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Award for funniest person: Tina Fey

MSNBC - USA - Tina Fey is, at this moment, our funniest person. Jon Stewart and Stephen Colbert are more topical and more reliable political satirists, Steve Carell incorporates more poignancy, and if you’re one of the many internet sensations whose lip-synching routine, uproarious wedding dance, or movie send-up has earned you instant fame, more power to you.

But on an ongoing basis, our funniest person — bringing the greatest hilarity to the greatest number — is Tina Fey. Her first big movie as a lead, “Baby Mama,” opens on Friday, and a nation full of theater-goers in need of a laugh crosses its fingers.

Why is Tina Fey our funniest person? In part because she gave us our funniest show. She developed “30 Rock,” which won last year’s Emmy for outstanding comedy and is a critical piece of NBC’s reinvigorated Thursday-night lineup. That lineup, incidentally, is smarter overall than it ever was in its more famous heyday, when good shows at 8 and 9 o’clock often shared space with pure dreck at 8:30 or 9:30. The whole slate sings these days, and “30 Rock” is — for comedy alone — the strongest link. ( is a joint venture between NBC Universal and Microsoft.)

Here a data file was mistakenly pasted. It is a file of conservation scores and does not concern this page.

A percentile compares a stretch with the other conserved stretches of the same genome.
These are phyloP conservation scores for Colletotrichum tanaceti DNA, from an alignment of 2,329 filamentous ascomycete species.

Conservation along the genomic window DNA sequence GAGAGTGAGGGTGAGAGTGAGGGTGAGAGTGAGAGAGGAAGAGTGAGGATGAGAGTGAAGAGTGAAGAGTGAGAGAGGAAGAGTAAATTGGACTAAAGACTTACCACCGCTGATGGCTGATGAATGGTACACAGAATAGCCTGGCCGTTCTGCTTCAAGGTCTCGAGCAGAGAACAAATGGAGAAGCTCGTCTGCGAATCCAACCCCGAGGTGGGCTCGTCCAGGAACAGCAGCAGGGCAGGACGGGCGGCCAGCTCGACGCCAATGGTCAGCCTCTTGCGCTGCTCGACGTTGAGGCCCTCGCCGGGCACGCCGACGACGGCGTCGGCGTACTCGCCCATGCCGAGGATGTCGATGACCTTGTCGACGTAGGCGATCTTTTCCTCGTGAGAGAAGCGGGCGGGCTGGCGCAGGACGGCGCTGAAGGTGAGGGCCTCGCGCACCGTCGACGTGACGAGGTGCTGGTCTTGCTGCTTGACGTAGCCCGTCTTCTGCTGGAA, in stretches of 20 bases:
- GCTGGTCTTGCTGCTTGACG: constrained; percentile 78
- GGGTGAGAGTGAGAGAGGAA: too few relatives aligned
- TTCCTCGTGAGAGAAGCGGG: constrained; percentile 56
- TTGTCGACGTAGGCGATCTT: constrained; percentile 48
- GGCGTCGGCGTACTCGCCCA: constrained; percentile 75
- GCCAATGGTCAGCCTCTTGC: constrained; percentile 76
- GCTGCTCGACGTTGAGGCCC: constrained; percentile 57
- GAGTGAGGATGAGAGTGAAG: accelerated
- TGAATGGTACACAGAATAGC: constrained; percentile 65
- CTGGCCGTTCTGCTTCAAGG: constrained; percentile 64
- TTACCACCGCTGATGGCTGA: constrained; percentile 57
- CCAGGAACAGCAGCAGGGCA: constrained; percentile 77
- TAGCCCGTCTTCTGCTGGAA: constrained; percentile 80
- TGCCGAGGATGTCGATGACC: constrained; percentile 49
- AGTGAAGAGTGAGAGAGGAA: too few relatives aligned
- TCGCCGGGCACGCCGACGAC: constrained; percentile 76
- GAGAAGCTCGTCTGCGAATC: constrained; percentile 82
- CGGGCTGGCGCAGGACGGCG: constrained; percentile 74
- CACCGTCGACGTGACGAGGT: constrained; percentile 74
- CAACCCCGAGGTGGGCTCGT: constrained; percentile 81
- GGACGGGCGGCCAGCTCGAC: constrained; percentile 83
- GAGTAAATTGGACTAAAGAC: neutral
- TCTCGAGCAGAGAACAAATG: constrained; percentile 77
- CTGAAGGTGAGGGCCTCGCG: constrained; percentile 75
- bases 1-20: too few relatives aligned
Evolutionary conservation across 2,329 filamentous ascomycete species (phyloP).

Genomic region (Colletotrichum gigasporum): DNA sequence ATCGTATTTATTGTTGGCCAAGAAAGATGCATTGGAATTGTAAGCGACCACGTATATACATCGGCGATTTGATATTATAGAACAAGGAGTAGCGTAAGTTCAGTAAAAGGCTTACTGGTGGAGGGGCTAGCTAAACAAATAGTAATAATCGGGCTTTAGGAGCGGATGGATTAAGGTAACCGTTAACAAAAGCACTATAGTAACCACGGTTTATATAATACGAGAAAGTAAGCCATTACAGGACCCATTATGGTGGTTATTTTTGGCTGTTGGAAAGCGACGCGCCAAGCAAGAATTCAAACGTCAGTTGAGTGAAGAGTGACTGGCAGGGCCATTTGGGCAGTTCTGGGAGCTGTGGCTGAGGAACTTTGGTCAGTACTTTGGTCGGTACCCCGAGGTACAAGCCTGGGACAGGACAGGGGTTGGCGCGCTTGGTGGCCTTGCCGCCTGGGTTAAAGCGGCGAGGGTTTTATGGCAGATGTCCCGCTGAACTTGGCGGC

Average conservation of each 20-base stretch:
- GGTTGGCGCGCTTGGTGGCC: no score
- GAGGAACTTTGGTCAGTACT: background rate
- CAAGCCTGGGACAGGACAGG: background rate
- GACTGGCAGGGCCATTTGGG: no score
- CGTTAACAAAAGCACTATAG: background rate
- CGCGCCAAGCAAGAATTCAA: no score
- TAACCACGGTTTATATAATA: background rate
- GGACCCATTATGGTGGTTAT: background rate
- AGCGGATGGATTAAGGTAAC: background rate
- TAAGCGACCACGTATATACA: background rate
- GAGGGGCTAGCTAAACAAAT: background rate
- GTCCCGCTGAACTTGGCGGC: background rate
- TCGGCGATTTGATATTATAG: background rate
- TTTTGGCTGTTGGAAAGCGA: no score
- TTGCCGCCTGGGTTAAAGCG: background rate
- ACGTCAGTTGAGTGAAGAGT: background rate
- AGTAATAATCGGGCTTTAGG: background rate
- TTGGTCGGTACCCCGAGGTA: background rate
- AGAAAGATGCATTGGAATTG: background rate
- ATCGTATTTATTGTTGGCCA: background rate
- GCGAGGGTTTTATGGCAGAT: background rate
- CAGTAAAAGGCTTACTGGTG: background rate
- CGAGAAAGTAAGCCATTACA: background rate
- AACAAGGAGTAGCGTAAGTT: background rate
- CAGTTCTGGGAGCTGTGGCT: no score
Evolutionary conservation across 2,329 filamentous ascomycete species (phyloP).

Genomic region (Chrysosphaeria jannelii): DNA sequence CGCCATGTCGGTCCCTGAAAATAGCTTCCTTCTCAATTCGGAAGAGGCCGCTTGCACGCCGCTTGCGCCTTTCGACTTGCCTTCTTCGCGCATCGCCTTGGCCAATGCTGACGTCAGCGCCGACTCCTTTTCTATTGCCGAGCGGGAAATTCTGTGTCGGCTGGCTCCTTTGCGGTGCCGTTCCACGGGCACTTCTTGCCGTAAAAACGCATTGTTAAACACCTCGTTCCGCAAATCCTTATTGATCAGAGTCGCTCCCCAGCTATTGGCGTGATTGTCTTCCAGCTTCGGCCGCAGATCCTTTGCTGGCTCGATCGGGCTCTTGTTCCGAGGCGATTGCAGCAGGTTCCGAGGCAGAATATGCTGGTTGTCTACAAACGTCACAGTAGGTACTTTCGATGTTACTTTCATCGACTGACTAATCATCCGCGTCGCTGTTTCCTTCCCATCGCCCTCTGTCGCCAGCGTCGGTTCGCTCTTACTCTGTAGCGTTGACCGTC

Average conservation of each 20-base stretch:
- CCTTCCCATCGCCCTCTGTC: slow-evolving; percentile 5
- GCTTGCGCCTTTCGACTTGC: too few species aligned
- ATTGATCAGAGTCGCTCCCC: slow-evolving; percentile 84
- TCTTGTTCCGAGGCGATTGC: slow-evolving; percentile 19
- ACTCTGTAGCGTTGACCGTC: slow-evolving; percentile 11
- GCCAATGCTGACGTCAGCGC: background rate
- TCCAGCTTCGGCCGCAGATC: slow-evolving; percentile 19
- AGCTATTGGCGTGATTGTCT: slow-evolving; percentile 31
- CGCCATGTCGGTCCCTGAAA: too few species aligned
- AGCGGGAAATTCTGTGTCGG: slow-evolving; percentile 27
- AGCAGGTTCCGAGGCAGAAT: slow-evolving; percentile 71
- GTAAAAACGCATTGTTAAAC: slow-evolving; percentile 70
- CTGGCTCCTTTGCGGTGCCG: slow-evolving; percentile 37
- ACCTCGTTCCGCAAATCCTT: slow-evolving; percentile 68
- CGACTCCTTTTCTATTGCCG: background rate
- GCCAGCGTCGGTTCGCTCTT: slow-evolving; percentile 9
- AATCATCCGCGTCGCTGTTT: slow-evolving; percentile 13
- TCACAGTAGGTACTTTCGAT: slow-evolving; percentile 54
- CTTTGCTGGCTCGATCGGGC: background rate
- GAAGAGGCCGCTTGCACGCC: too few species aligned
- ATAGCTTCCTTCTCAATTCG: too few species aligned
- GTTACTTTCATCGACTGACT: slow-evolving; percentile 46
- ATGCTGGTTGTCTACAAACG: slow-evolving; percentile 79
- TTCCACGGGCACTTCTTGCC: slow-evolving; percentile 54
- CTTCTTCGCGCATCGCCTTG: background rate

“30 Rock” is, more than anything, a masterpiece of consistent tone. Cartoonish and frenetic in the smartest way, it looks and sounds like nothing else on television. While the Emmy and the slavish cult following the show now enjoys make it look like an obvious winner, it was Fey who risked her reputation when early predictions firmly held that “30 Rock” would wilt in the shadow of Aaron Sorkin’s similarly themed but night-and-day different drama, “Studio 60 on the Sunset Strip.” That one, you’ll remember, barely held on for a full, non-Emmy-winning season.

Honestly, Tina Fey is easy to love — to admire, even. Unlike many famous funny people, she was a powerful writer before she became a familiar on-screen presence. Compare this to guys like Seth Rogen and Jason Segel, who had acting successes before they got major projects they’d written — “Superbad” and “Forgetting Sarah Marshall” respectively — off the ground.

There is something about a lady with glasses who bossed around a bunch of undoubtedly smelly writers for years before you ever saw her walk a red carpet that makes her instantly more relatable than anyone who does the same thing in the reverse order.

Those possibly smelly writers, of course, were at “Saturday Night Live,” where Fey was head writer from 1999 to 2005 and where she served as “Weekend Update” co-anchor for most of that time.
Source : Originally Published MSNBC - USA, Apr 21, 2008
Celebrities : Jon Stewart, Tina Fey, Stephen Colbert
Categories : Comedian News, Celebrity News
Posted 4/21/2008 06:04:35 AM | Permalink
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